Substance abuse among U.S. teens is decreasing, with the exception of absorption in Cannabis and e-cigarette use – showing new findings published today in the peer-reviewed journal Substance Use and Abuse .
A panel of researchers who examined data on 536,291 adolescents between 1991 and 2019 found that while The reasons for this phenomenon are not entirely clear, and they appear to be related to many other social factors.
Of note, these factors included increased parental supervision and fewer parties and appointments.
Discussing the results, lead author Noah Kreski School of Public Health, Columbia University Postman explains that even today, many populations Factors also appear to be associated with increased substance abuse.
“The largest decline in the prevalence of substance use in decades was driven by substantial paid employment or high levels of social time defined groups, either with low participation in other activities or with low levels of supervision, although these groups had the highest initial prevalence of each substance use,” Kreski said.
Kreski and team, which also included experts from New York University, used research conducted by the National Institute on Drug Abuse (NIDA) ) to track trends in cigarette use, alcohol, cannabis, nicotine and cannabis e-cigarettes among children in grades 8 (13-14), 10 (15-16) and 12 (17-18) and other substances.
They crossed these habits with demographic factors such as level of social participation, participation in structured activities, level of adult supervision, etc. citations, and employment. They further cross-referenced these patterns in race, gender, parental education, and other demographic data.
Their findings suggest that low social engagement and participation in structured activities appear to be the overall best predictors of substance abuse avoidance best predictor.
Conversely, substance abuse was generally higher in highly social and highly engaged groups with less supervision . Time spent in paid work is also an important factor in increasing opportunities to try illicit drugs.
All groups, especially young workers. Nicotine e-cigarettes increased the most in highly social and engaged groups with less supervision. Marijuana vaping increased the most among teens who were social but not engaged.
“The social environment (eg, parties) in which adolescents interact with their peers provides opportunities for substance use, especially in without adult supervision,” Kreski said. “These social circumstances may create peer pressure on adolescents to engage in substance use in order to adapt.” This may be especially true for employed teens who frequently interact with older teens and adults. Employed teens often come from lower income brackets and are thus pushed into early pseudo-adulthood, causing them to develop habits that are more typical of older adults than they are. Furthermore, cannabis users in particular seem to seek out other cannabis users, leading to social circles in which the drug plays a major role. E-cigarettes are also associated with social influence.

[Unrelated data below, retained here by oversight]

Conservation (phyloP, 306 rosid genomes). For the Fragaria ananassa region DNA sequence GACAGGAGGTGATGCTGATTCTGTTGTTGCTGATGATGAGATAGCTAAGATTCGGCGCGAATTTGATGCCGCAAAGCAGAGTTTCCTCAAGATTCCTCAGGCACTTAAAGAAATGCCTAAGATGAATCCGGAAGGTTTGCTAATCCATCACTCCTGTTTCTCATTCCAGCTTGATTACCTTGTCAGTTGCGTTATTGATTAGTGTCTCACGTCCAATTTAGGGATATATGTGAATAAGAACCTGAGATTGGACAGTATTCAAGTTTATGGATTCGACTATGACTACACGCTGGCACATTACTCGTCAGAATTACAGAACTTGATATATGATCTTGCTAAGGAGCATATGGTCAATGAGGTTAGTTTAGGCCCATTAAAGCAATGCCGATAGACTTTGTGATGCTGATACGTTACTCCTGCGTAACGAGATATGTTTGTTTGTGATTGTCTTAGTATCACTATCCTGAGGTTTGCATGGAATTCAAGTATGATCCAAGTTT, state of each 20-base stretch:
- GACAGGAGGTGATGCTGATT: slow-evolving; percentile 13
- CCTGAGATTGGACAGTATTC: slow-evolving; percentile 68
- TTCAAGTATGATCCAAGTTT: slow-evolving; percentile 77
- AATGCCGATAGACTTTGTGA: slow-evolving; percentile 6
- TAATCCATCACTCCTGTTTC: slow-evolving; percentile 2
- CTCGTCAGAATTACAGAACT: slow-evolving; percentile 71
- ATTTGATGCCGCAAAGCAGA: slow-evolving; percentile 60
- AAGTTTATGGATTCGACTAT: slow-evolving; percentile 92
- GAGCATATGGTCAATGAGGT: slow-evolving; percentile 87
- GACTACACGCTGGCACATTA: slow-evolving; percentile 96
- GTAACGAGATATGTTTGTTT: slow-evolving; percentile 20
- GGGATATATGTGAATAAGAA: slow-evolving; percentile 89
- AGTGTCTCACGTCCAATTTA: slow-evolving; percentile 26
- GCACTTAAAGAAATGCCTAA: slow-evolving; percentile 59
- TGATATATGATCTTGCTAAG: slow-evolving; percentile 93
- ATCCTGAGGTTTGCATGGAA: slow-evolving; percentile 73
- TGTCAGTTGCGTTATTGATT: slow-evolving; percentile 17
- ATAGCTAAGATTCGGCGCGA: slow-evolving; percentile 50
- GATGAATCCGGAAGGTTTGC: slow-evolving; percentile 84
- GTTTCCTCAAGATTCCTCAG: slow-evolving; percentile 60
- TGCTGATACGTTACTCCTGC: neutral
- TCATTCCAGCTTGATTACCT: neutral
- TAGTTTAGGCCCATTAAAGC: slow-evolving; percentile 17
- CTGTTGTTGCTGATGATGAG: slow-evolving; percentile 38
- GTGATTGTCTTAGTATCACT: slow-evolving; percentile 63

Further analysis of the data, the results show:
- 15% of respondents reported bingeing in the past two weeks Drinking alcohol
- 27.4% Drinking alcohol in the past month
- About 14.7% of teens have smoked in the past month
- 12.6% reported any marijuana use in the past month
- Over 8.64% reported using other substances in the past month
- 6.2% reported using marijuana since 2017.
12.3% reported nicotine use
Summarize Says Kreski, “Uncovering these links between complex time-use patterns and substance use outcomes could open up new opportunities for adolescents to intervene and educate around substances that help o promote reduction in use.
“In summary, although prevalence of substance use varied widely among groups, trends in substance use tended to be relatively consistent across groups. Further research is now needed to investigate the factors driving these general trends in substance use among adolescents. “
The authors suggest that various peer-led and community-based programmes may be effective in reducing Use in adolescent populations. They also urge further examination of mental health conditions that may contribute to substance abuse.
This study and survey Related.
No set of items can fully describe how teens spend their time. Also, data does not include 2020 year or 2021, and therefore cannot capture social behavior applicable to adolescents in pandemic quarantine.
Even MORE INFORMATION: Adolescents’ Use of Leisure Time and Social Activities i Substance Use from 1991 to 2019, Substance Use and Abuse (2022). DOI: 10.1080/10826084.2022.2115849
Citation : U.S. teen drug abuse (except marijuana and e-cigarettes) has declined (September 21, 2022), October 5, 2022 from https://medicalxpress .com/news/2022-09-american-adolescent retrieve-substance-abuseexcept-cannabis.html
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